Eight studies highlighted task shifting as an important strategy for the delivery of integrated HIV and diabetes care in sub-Saharan Africa.31 32 34 39 42–44 47Going beyond implementing defined team roles, task shifting describes a strategy of transferring tasks to healthcare workers with shorter training and fewer qualifications, or to a healthcare cadre trained specifically to perform a limited task only, with the aim of improving service efficiency and accessibility in resource-constrained settings where physician numbers are low.48 Task shifting was identified as an important factor in delivering decentralised integrated chronic care, with several studies advocating the delegation of administrative tasks and screening to non-clinician healthcare cadres34 39 and chronic care management to primary care nurses, nurse aides and non-clinician health educators.32 43 44

Clinical mentoring

Clinical mentoring is a strategy that has been endorsed by the WHO for supporting the scale-up of HIV care in resource-constrained settings28 and has a wide scope beyond providing continuing professional education. In 5 of the primary studies, clinical mentorship was used as a strategy to train, retrain and support healthcare workers for HIV and diabetes care to facilitate task shifting, decentralisation of services and capacity building, as well as providing continuing professional development, assessment and supervision.32 34 38 39 41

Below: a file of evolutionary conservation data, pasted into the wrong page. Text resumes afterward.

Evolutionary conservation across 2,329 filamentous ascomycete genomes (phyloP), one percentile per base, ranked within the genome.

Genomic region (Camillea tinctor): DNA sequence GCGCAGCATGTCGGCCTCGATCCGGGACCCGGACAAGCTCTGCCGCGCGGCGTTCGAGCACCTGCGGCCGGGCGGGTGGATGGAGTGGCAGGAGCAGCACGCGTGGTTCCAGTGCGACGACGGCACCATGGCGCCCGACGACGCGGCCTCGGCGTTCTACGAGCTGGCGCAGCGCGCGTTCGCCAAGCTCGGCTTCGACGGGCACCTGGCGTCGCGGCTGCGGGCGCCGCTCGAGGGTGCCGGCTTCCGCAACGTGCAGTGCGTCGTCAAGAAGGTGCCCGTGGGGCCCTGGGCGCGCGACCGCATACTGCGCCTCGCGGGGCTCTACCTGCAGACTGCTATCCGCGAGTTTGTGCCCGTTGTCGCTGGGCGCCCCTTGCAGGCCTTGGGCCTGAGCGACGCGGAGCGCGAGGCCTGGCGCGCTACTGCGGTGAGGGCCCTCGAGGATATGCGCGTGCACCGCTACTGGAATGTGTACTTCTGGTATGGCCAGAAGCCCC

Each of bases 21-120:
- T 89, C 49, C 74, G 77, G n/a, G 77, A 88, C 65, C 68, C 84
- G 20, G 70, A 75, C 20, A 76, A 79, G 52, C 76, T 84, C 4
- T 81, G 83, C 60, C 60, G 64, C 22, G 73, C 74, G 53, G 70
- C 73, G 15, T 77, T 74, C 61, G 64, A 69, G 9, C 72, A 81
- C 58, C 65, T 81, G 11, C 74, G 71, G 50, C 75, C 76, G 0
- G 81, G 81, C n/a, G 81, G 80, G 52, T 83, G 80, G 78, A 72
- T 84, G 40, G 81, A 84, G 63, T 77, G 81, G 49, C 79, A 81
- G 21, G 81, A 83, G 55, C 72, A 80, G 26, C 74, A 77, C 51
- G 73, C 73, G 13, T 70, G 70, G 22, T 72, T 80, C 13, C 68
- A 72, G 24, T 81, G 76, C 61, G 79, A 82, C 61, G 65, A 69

Stigma and confidentiality

The theme of stigma and confidentiality was found in 8 of the primary research studies. This new theme goes beyond the ICCCF-derived service delivery strategy of raising awareness of chronic conditions and reducing stigma in the community, to highlight the fundamental importance of considering stigma and confidentiality in the design of primary care services and the ongoing support of patients with stigmatising conditions. Both HIV and diabetes were reported by patients to be stigmatising conditions.36 43 Fear of stigma arising from these conditions was identified by several studies to be an important concern for patients, affecting their willingness to access care.34 35 41 45 47 Conversely, confidentiality was found to be key in allowing HIV patients to feel comfortable to join an integrated NCD and HIV medication adherence club.42 43 Patients and healthcare workers felt that integrated HIV and NCD treatment reduced the stigma of HIV by treating it as any other chronic condition.43

Patient–provider partnerships

Patient–provider partnerships is a them identified in 6 of the primary studies and incorporates patient feedback, patient experiences and expectations of care, and patient involvement and consultation in service planning. Patients reported a power imbalance between patients and healthcare workers, feeling they lacked the power to ask questions.36 Matima et al suggested that the healthcare worker–patient relationship needed to be rebalanced to improve patient satisfaction and quality of care.36 Similarly, Ameh et al noted a provider–patient disconnect with patients expressing dissatisfaction about the behaviour of clinic staff and a lack of trust in their management, leading to the suggestion that assessment of quality of care should incorporate the user’s experience.35 Wroe et al involved patients in the initial planning for their project, Frieden et al in the development of locally adapted chronic disease guidelines, and Birungi et al in project meetings.32 34 41 Venables et al advised that to ensure services are acceptable to patients, it is important to involve people living with chronic diseases in their design to advise on adaptation to local needs and context.43

Expanded thematic framework